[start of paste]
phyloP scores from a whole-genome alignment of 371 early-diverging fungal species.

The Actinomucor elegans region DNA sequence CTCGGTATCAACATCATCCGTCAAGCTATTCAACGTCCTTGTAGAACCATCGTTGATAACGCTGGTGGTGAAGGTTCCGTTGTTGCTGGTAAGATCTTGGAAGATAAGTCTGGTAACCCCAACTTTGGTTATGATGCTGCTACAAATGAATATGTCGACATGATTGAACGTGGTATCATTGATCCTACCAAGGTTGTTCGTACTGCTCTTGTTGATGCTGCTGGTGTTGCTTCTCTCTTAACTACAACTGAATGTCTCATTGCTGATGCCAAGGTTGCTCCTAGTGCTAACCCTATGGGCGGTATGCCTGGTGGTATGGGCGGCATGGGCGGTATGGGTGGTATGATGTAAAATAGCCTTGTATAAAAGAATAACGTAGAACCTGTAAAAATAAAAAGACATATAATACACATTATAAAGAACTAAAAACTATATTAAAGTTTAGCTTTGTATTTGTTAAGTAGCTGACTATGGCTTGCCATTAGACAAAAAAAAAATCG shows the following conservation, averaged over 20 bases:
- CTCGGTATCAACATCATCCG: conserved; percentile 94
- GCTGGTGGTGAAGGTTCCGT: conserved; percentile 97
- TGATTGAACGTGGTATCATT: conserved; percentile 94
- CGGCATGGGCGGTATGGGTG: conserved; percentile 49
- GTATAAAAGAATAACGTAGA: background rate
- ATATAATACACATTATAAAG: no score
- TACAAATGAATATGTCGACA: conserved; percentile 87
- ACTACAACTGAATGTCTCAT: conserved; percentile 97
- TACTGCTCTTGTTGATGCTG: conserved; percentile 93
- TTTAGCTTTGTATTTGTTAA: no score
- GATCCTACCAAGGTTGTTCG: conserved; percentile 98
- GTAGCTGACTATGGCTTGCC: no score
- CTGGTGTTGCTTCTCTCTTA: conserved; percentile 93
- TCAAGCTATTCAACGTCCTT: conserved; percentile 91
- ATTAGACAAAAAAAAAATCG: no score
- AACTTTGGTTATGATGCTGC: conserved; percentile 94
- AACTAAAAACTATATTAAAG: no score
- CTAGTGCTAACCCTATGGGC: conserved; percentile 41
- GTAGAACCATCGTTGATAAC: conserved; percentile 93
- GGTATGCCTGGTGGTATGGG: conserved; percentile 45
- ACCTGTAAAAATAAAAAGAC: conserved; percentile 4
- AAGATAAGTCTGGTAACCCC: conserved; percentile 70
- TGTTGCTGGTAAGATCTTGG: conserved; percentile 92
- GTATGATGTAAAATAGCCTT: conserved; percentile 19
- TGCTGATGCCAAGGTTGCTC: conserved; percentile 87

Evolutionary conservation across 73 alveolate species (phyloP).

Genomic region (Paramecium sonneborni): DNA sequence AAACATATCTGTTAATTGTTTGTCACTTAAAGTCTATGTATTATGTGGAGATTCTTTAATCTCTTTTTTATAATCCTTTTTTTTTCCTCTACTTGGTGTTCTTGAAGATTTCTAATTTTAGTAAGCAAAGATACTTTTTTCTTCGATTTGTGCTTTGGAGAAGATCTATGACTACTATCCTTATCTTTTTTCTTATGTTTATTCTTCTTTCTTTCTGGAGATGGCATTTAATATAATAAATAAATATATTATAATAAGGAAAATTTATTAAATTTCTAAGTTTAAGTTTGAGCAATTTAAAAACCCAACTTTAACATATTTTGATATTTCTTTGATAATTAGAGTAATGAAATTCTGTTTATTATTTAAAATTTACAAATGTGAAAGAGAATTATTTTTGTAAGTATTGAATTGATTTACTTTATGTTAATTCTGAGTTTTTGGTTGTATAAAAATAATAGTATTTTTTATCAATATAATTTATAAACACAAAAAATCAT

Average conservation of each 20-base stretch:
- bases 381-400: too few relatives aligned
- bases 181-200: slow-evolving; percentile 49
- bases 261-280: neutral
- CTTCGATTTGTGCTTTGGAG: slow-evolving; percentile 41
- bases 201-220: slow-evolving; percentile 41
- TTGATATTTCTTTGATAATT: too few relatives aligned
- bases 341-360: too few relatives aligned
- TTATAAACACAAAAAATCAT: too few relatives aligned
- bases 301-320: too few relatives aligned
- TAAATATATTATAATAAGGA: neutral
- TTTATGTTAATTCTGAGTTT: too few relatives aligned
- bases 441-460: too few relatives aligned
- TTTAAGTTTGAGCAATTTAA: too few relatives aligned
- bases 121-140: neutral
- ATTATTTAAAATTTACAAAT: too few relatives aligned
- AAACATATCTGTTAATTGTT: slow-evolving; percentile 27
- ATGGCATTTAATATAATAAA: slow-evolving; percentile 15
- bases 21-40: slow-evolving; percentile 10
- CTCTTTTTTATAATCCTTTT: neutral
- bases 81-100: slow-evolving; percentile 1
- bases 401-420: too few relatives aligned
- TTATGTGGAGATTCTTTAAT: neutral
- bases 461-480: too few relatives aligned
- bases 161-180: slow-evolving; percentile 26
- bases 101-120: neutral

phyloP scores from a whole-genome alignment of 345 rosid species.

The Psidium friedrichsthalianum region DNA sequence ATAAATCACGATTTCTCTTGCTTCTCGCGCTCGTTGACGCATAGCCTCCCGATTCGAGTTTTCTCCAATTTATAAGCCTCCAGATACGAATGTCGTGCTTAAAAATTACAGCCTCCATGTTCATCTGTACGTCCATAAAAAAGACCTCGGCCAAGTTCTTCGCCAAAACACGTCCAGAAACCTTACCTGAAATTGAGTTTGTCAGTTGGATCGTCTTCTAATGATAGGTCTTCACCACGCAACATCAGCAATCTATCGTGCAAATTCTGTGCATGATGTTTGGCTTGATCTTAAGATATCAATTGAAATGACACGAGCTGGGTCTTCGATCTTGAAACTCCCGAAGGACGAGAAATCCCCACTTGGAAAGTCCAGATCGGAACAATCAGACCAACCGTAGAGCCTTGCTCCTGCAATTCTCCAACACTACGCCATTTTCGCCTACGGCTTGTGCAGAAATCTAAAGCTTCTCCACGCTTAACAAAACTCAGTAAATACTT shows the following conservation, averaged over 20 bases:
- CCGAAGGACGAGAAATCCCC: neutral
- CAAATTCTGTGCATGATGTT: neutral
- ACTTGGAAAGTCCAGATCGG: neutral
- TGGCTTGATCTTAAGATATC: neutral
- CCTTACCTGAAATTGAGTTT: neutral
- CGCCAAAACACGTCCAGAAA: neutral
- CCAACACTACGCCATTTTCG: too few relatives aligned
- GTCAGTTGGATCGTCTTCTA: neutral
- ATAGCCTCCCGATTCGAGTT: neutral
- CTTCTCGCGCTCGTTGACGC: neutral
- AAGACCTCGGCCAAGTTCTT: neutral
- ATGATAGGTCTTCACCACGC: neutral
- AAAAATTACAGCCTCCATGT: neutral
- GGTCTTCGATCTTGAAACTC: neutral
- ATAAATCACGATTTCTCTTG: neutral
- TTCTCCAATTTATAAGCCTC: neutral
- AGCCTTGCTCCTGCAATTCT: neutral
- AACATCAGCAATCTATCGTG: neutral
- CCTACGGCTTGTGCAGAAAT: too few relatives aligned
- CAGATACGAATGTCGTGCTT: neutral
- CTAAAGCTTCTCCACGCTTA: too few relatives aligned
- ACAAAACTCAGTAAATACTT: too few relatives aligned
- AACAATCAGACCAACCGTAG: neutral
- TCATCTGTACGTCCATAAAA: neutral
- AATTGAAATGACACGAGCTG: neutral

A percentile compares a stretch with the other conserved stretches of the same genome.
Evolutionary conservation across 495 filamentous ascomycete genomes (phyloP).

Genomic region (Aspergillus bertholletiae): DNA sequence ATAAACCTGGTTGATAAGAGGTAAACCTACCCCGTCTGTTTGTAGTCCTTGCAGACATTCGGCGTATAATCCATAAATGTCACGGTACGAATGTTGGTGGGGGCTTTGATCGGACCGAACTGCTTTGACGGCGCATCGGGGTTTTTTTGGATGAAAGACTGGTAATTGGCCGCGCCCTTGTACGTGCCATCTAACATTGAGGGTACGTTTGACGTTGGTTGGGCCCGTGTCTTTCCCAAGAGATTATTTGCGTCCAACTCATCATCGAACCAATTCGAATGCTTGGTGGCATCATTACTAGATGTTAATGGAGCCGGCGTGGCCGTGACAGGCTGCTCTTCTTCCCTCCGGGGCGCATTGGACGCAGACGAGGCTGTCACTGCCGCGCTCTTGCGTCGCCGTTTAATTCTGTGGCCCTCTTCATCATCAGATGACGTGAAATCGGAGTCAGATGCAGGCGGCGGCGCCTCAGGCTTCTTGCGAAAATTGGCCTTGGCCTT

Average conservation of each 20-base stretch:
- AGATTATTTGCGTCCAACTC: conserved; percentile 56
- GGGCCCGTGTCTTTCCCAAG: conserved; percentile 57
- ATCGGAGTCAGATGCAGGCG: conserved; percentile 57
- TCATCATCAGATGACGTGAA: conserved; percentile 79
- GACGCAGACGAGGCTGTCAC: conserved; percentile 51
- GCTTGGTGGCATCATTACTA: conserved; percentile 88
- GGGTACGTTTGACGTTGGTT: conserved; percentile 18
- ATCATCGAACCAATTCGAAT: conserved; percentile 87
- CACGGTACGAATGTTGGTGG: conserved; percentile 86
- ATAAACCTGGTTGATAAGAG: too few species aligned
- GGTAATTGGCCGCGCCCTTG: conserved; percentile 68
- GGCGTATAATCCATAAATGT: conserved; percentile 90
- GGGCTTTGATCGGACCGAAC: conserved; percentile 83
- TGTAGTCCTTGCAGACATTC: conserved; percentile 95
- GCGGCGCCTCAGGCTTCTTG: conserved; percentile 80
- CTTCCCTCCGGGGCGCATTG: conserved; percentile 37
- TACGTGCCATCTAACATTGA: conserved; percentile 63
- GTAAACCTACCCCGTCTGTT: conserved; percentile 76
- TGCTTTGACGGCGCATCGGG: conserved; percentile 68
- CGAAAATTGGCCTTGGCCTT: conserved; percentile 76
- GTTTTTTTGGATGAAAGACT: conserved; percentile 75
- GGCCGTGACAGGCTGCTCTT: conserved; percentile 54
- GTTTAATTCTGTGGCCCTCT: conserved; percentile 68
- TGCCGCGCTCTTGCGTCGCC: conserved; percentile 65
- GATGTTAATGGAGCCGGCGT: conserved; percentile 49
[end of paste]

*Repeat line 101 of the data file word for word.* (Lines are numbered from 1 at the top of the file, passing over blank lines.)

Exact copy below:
- GCGGCGCCTCAGGCTTCTTG: conserved; percentile 80